In the weeks since Learnist launched, educators have been finding ways to put it to use.
Learnist, as many have already pointed out, works much like Pinterest — a way to catalog online resources on a topic and share them with the user’s social network. And like Pinterest, it looks like a digital bulletin board with pictures and messages, and connects with Facebook accounts. In fact, the site’s “learning boards” look quite a bit like Facebook’s timeline feature, and Facebook membership is required to use Learnist at this point.
In its current closed beta form, Learnist, launched by Grockit, is still very much in its infancy, but some curious teachers have already jumped on the wagon. Time will tell whether educators will stick with Pinterest, or migrate to Learnist because of its association with Grockit, which already has a large and loyal following as a social learning tool.
College physics instructor Leilah McCarthy created collections on subjects like electromagnetism, mechanics, and waves. High school English teacher Amy Gallagher Critchett posted lessons on grammar and writing. Also under the “Education” category are topics like Mythology, Analyzing Literature, Applying the Pythagorean Theorem, The Great Gatsby, and Common Core Math Standards.
Educators can also find some professional development, including information about flipped classrooms, technology integration, all about the collision between DIY and education, and a professional development summer camp.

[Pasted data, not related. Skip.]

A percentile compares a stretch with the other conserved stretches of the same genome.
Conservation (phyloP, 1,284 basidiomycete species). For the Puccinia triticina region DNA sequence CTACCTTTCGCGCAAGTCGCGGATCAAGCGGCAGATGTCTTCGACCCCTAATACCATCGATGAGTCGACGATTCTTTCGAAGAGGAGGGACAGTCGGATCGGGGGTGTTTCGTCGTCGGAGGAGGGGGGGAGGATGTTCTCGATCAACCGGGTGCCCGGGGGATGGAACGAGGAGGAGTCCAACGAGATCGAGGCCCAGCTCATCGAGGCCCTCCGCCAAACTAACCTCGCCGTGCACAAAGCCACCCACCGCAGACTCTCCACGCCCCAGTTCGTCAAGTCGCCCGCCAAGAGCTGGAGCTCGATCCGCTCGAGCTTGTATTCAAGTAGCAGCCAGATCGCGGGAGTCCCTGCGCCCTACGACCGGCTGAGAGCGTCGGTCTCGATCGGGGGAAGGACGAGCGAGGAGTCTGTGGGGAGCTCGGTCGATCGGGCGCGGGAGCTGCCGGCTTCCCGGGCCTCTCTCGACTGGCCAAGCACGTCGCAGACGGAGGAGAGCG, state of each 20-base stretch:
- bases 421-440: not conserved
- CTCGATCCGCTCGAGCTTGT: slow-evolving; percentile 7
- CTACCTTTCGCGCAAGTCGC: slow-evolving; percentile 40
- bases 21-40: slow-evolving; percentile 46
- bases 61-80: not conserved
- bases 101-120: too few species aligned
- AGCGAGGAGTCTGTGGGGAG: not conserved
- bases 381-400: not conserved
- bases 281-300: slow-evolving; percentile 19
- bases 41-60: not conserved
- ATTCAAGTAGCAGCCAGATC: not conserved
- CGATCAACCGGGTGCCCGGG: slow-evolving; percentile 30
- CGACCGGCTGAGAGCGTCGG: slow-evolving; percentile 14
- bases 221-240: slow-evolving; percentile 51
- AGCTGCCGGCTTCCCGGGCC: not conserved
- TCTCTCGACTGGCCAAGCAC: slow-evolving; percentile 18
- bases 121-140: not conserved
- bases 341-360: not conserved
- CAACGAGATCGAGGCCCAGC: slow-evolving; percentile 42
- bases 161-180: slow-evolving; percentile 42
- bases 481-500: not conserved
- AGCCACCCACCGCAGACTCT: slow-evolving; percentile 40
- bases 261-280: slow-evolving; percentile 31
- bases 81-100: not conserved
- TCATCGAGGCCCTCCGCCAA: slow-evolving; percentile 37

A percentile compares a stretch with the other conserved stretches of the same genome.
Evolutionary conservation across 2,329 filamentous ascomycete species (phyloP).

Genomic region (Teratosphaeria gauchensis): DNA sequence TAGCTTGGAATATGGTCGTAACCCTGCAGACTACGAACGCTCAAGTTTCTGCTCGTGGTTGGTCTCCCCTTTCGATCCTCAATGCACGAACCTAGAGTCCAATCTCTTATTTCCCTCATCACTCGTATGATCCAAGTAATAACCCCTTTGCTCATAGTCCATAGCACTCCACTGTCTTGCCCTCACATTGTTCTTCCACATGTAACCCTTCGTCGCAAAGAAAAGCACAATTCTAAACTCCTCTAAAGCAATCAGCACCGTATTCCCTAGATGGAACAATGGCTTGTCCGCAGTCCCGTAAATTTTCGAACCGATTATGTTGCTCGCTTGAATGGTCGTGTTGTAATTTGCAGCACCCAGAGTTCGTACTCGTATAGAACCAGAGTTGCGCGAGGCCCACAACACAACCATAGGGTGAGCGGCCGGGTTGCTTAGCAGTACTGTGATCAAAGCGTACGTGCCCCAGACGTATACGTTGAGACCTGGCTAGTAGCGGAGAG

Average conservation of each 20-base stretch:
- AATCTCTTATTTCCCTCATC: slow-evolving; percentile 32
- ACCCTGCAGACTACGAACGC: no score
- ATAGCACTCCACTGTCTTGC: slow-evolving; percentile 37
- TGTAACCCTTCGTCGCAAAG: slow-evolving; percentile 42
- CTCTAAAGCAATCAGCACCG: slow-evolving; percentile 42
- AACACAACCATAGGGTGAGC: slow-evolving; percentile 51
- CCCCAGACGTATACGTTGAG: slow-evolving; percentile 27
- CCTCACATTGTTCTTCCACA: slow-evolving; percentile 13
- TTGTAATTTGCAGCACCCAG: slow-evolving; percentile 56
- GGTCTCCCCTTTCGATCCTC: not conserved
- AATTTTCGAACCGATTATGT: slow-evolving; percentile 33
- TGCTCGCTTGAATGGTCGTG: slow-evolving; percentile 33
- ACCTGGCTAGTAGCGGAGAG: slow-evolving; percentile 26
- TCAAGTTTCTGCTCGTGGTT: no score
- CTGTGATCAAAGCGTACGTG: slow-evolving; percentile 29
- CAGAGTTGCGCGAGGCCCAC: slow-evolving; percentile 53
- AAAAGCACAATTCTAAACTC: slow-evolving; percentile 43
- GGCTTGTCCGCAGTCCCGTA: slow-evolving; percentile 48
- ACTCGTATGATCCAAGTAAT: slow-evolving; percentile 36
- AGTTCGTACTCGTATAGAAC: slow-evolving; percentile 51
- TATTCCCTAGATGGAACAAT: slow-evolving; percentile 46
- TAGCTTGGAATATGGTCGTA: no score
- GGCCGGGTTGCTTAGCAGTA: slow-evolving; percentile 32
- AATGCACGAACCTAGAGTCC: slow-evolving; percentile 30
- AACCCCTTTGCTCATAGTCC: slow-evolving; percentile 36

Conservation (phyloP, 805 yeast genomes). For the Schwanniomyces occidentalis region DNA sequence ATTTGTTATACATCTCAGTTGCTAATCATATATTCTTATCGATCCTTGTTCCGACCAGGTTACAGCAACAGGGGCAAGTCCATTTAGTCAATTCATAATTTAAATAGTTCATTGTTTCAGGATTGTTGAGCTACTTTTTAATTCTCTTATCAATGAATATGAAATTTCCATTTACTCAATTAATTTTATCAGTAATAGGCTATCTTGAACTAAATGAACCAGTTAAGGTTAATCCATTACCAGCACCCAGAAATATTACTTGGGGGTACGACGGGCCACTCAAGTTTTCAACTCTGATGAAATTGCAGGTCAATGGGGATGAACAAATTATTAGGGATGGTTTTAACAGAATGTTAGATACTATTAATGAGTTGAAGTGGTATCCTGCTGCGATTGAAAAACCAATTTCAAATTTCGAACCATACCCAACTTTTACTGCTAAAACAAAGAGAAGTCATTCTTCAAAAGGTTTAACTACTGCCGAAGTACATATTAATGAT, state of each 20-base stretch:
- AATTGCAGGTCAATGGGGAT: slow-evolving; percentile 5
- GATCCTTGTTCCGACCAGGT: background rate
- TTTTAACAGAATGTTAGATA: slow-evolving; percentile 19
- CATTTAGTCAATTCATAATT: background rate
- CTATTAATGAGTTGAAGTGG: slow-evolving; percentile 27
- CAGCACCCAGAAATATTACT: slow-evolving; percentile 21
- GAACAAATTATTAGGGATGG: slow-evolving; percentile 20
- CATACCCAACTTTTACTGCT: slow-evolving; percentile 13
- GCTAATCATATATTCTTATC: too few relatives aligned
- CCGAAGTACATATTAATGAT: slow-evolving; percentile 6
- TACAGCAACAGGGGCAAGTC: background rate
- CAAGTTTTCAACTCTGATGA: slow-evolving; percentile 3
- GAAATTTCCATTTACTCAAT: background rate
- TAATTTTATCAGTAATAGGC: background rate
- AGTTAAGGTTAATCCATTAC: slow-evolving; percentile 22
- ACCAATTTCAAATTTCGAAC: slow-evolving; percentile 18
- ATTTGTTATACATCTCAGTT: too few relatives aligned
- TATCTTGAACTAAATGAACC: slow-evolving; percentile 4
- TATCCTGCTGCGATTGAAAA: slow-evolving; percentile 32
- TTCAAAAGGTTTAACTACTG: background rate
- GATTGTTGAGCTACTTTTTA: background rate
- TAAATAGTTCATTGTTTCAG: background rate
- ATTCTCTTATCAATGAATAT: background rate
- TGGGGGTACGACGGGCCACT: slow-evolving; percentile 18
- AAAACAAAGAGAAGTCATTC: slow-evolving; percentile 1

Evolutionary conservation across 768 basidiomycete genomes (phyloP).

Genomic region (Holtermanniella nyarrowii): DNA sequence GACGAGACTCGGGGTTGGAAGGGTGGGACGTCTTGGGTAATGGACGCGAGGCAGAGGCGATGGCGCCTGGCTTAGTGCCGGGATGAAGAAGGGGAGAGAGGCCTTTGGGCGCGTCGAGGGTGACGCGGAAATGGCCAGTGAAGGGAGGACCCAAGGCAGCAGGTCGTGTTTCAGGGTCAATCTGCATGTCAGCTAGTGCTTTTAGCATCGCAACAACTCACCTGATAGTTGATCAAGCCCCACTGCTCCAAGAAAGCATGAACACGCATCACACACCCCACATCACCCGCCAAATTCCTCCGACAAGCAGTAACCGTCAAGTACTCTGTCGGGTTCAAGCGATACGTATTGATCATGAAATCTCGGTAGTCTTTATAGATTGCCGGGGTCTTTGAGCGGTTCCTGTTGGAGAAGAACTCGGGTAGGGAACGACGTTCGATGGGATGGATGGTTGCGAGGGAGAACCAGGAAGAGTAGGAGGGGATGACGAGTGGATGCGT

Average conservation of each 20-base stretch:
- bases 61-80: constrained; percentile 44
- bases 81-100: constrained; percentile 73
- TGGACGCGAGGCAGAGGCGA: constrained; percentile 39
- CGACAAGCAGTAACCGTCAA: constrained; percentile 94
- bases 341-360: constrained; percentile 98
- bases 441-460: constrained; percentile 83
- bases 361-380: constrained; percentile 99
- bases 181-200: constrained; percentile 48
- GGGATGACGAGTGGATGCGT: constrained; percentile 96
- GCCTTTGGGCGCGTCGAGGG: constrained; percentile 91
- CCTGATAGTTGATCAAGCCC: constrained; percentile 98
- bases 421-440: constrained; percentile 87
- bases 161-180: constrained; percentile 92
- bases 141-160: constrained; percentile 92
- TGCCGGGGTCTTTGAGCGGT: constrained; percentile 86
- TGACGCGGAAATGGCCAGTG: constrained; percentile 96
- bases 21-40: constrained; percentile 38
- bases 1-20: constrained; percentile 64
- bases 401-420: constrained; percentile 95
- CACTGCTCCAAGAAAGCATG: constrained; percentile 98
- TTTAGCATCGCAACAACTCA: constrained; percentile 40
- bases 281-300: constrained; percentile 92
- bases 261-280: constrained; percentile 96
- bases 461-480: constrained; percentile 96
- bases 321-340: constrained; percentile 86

Students can also use Learnist to share resources for group projects, to prepare notes to study for tests and write papers. The Facebook integration ensures that they can keep each other up-to-date when they make changes to shared study boards.
But education is just one of about 20 topics on Learnist. You’ll also find topics such as Do-it-yourself instructions, like Aaron Burcell’s Kitchen Hacks and How to Make Milk Foam; technology how-tos like Software Tutorials and Social Media Risk Management; and lifestyle topics like Benefits of Cycling are all intermingled with topics related to formal education, such as Bill Gordon’s Classroom of the Future.
Companies have also found Learnist as a way to market their products, as with the Favorite Apps for Education tag, which is populated with boards from private companies that want to market their wares.
The creators of Learnist put together some resources to help users make useful boards.